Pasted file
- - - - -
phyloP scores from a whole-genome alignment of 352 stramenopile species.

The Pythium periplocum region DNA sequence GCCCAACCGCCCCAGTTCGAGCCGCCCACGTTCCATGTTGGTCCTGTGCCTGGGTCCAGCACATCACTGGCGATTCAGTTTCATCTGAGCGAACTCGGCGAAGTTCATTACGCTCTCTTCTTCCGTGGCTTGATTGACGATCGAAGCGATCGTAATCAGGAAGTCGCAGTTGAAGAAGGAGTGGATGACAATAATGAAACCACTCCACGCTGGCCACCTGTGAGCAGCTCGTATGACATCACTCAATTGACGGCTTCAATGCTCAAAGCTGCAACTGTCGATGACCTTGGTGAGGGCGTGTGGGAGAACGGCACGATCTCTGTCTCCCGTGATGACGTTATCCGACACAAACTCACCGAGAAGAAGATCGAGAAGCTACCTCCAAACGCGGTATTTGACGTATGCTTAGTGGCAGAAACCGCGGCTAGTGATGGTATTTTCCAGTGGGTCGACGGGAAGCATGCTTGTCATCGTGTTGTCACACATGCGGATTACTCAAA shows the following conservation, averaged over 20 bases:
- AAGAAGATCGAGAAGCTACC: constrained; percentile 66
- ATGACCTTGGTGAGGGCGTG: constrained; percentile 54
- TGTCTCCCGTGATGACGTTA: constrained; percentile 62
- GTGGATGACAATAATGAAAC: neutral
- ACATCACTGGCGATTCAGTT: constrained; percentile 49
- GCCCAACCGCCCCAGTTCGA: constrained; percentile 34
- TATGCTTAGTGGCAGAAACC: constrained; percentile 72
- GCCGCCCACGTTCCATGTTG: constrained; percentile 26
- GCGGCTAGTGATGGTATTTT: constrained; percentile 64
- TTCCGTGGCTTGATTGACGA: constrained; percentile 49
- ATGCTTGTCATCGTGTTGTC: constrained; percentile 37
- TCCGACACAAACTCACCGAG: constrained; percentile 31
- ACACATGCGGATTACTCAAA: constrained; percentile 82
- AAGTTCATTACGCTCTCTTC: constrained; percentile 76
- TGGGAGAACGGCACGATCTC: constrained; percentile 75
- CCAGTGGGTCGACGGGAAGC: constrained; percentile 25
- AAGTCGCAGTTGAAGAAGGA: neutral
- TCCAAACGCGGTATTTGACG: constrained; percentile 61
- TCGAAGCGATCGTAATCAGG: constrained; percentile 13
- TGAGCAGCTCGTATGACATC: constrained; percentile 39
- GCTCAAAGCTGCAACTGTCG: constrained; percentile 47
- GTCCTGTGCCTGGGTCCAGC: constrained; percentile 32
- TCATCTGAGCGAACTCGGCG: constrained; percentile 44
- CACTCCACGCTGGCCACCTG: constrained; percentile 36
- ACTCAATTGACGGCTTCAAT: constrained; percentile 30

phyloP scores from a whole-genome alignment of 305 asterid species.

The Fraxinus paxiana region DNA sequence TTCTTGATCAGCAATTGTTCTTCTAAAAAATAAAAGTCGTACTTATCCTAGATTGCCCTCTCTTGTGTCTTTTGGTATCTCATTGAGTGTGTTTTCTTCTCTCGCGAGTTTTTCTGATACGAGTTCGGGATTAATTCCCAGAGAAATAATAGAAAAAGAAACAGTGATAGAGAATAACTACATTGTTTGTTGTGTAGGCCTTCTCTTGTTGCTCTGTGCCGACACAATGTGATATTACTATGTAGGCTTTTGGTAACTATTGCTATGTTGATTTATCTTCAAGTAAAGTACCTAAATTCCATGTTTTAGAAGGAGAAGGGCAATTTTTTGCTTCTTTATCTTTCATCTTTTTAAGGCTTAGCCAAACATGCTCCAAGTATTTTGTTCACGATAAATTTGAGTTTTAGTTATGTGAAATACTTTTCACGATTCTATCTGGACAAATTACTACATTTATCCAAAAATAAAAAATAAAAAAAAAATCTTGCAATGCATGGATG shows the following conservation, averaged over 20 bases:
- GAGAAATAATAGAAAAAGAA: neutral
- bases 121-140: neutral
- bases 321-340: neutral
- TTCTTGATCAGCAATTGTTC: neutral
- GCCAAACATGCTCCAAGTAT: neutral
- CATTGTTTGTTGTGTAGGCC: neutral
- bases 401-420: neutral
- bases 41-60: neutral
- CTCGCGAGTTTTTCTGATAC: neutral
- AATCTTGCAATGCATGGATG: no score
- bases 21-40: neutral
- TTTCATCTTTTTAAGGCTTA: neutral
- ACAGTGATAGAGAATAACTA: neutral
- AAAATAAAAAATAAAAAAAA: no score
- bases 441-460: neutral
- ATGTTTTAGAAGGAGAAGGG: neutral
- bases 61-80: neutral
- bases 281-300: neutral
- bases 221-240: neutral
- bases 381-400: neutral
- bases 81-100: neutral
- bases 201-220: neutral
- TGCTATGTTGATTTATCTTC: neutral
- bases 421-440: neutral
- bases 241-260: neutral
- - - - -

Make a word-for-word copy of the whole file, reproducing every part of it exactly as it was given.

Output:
phyloP scores from a whole-genome alignment of 352 stramenopile species.

The Pythium periplocum region DNA sequence GCCCAACCGCCCCAGTTCGAGCCGCCCACGTTCCATGTTGGTCCTGTGCCTGGGTCCAGCACATCACTGGCGATTCAGTTTCATCTGAGCGAACTCGGCGAAGTTCATTACGCTCTCTTCTTCCGTGGCTTGATTGACGATCGAAGCGATCGTAATCAGGAAGTCGCAGTTGAAGAAGGAGTGGATGACAATAATGAAACCACTCCACGCTGGCCACCTGTGAGCAGCTCGTATGACATCACTCAATTGACGGCTTCAATGCTCAAAGCTGCAACTGTCGATGACCTTGGTGAGGGCGTGTGGGAGAACGGCACGATCTCTGTCTCCCGTGATGACGTTATCCGACACAAACTCACCGAGAAGAAGATCGAGAAGCTACCTCCAAACGCGGTATTTGACGTATGCTTAGTGGCAGAAACCGCGGCTAGTGATGGTATTTTCCAGTGGGTCGACGGGAAGCATGCTTGTCATCGTGTTGTCACACATGCGGATTACTCAAA shows the following conservation, averaged over 20 bases:
- AAGAAGATCGAGAAGCTACC: constrained; percentile 66
- ATGACCTTGGTGAGGGCGTG: constrained; percentile 54
- TGTCTCCCGTGATGACGTTA: constrained; percentile 62
- GTGGATGACAATAATGAAAC: neutral
- ACATCACTGGCGATTCAGTT: constrained; percentile 49
- GCCCAACCGCCCCAGTTCGA: constrained; percentile 34
- TATGCTTAGTGGCAGAAACC: constrained; percentile 72
- GCCGCCCACGTTCCATGTTG: constrained; percentile 26
- GCGGCTAGTGATGGTATTTT: constrained; percentile 64
- TTCCGTGGCTTGATTGACGA: constrained; percentile 49
- ATGCTTGTCATCGTGTTGTC: constrained; percentile 37
- TCCGACACAAACTCACCGAG: constrained; percentile 31
- ACACATGCGGATTACTCAAA: constrained; percentile 82
- AAGTTCATTACGCTCTCTTC: constrained; percentile 76
- TGGGAGAACGGCACGATCTC: constrained; percentile 75
- CCAGTGGGTCGACGGGAAGC: constrained; percentile 25
- AAGTCGCAGTTGAAGAAGGA: neutral
- TCCAAACGCGGTATTTGACG: constrained; percentile 61
- TCGAAGCGATCGTAATCAGG: constrained; percentile 13
- TGAGCAGCTCGTATGACATC: constrained; percentile 39
- GCTCAAAGCTGCAACTGTCG: constrained; percentile 47
- GTCCTGTGCCTGGGTCCAGC: constrained; percentile 32
- TCATCTGAGCGAACTCGGCG: constrained; percentile 44
- CACTCCACGCTGGCCACCTG: constrained; percentile 36
- ACTCAATTGACGGCTTCAAT: constrained; percentile 30

phyloP scores from a whole-genome alignment of 305 asterid species.

The Fraxinus paxiana region DNA sequence TTCTTGATCAGCAATTGTTCTTCTAAAAAATAAAAGTCGTACTTATCCTAGATTGCCCTCTCTTGTGTCTTTTGGTATCTCATTGAGTGTGTTTTCTTCTCTCGCGAGTTTTTCTGATACGAGTTCGGGATTAATTCCCAGAGAAATAATAGAAAAAGAAACAGTGATAGAGAATAACTACATTGTTTGTTGTGTAGGCCTTCTCTTGTTGCTCTGTGCCGACACAATGTGATATTACTATGTAGGCTTTTGGTAACTATTGCTATGTTGATTTATCTTCAAGTAAAGTACCTAAATTCCATGTTTTAGAAGGAGAAGGGCAATTTTTTGCTTCTTTATCTTTCATCTTTTTAAGGCTTAGCCAAACATGCTCCAAGTATTTTGTTCACGATAAATTTGAGTTTTAGTTATGTGAAATACTTTTCACGATTCTATCTGGACAAATTACTACATTTATCCAAAAATAAAAAATAAAAAAAAAATCTTGCAATGCATGGATG shows the following conservation, averaged over 20 bases:
- GAGAAATAATAGAAAAAGAA: neutral
- bases 121-140: neutral
- bases 321-340: neutral
- TTCTTGATCAGCAATTGTTC: neutral
- GCCAAACATGCTCCAAGTAT: neutral
- CATTGTTTGTTGTGTAGGCC: neutral
- bases 401-420: neutral
- bases 41-60: neutral
- CTCGCGAGTTTTTCTGATAC: neutral
- AATCTTGCAATGCATGGATG: no score
- bases 21-40: neutral
- TTTCATCTTTTTAAGGCTTA: neutral
- ACAGTGATAGAGAATAACTA: neutral
- AAAATAAAAAATAAAAAAAA: no score
- bases 441-460: neutral
- ATGTTTTAGAAGGAGAAGGG: neutral
- bases 61-80: neutral
- bases 281-300: neutral
- bases 221-240: neutral
- bases 381-400: neutral
- bases 81-100: neutral
- bases 201-220: neutral
- TGCTATGTTGATTTATCTTC: neutral
- bases 421-440: neutral
- bases 241-260: neutral